The ARK Web x.0 ETF (NYSEArca: ARKW) is up nearly 80% this year and more than doubled over the past 12 months. Figures like that could imply near-term upside is limited from here. In reality, ARKW may just be getting started and a new age of software could be an epic long-term driver for this actively managed fund.
ARKW components “are focused on and expected to benefit from shifting the bases of technology infrastructure to the cloud, enabling mobile, new and local services, such as companies that rely on or benefit from the increased use of shared technology, infrastructure and services, internet-based products and services, new payment methods, big data, the internet of things, and social distribution and media,” according to ARK Invest.
Although it’s positioned to capitalize on multiple growth themes, ARKW offers compelling exposure to the megatrend of software as a service (SaaS).
“In the past few years, the number of enterprise Software-as-a-Service (SaaS) companies going public has increased significantly,” writes ARK analyst James Wang in a recent white paper. “Once a nascent and unproven way of serving and selling software, we believe SaaS has become the de-facto business model for both startups and incumbents. While not new, its addressable market and growth seems to have caught many investors by surprise.”
Bolstering the long-term case for ARKW are some alluring data points, including the forecast of the enterprise software space growing at a compound annual growth rate of 21% per year through 2030.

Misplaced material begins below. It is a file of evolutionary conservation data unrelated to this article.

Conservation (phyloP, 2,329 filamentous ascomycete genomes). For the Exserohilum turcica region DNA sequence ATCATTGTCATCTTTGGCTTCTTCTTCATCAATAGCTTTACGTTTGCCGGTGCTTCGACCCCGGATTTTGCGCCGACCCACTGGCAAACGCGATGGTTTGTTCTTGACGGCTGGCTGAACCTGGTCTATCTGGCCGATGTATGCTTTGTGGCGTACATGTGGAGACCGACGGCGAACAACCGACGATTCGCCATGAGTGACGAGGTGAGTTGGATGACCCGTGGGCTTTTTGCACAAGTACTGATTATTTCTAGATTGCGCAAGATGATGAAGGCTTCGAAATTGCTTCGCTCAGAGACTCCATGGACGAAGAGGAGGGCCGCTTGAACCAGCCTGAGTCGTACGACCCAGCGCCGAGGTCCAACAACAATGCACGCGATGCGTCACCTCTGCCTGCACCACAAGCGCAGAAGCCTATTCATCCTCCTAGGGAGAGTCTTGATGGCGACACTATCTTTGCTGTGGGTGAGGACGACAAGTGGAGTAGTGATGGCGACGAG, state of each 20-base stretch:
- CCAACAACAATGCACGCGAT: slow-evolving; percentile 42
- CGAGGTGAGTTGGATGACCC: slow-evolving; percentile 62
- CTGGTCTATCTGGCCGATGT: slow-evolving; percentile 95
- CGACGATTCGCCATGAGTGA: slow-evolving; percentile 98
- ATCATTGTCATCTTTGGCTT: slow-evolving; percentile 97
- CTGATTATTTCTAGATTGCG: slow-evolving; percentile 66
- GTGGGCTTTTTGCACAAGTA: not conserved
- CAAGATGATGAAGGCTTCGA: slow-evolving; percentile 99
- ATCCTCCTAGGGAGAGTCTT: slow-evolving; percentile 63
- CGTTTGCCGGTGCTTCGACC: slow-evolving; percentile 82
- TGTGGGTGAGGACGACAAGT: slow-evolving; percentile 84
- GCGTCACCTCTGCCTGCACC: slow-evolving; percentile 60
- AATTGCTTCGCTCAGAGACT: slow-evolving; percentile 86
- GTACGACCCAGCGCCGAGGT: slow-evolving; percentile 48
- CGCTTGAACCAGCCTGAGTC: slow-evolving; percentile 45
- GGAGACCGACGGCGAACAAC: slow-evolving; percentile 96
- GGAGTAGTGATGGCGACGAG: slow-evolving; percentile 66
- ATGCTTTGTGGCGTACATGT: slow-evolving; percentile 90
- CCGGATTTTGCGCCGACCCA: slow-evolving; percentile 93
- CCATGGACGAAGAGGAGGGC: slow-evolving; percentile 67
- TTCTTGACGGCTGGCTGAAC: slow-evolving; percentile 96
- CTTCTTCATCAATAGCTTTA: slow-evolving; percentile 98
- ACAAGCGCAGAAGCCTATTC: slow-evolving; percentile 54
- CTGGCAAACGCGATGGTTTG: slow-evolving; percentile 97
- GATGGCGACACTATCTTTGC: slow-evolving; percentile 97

“Cloud computing is perhaps the most important enabling technology behind SaaS companies,” notes ARK’s Wang. “Before cloud computing became widely available, internet software companies had to be experts in building and running data centers, increasing the cost, complexity, and difficulty of scaling an internet software company significantly. Introduced in the mid-2000s,7 cloud computing—specifically infrastructure-as-a-service—made it possible to rent compute resources instead of buying them.”
What’s interesting about ARKW’s current composition is that it doesn’t just hold some SaaS names and call it a day. The fund also features allocations to companies that are powered by the cloud, including electric vehicles, fintech, and streaming entertainment names, just to name a few. That structure could better position ARKW to capitalize on SaaS trends than some traditional rivals.
“The Software-as-a-Service model is a win for all stakeholders—developers, customers, and investors,” according to Wang. “As such, we believe that over time, the vast majority of software revenue will be recurring. Two forces are driving increased SaaS adoption: first, traditional software companies are transitioning their businesses from perpetual license terms to recurring or SaaS terms, as shown below. Second, most of the new software IPOs operate on a SaaS or marketplace-based model.”
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The opinions and forecasts expressed herein are solely those of Tom Lydon, and may not actually come to pass. Information on this site should not be used or construed as an offer to sell, a solicitation of an offer to buy, or a recommendation for any product.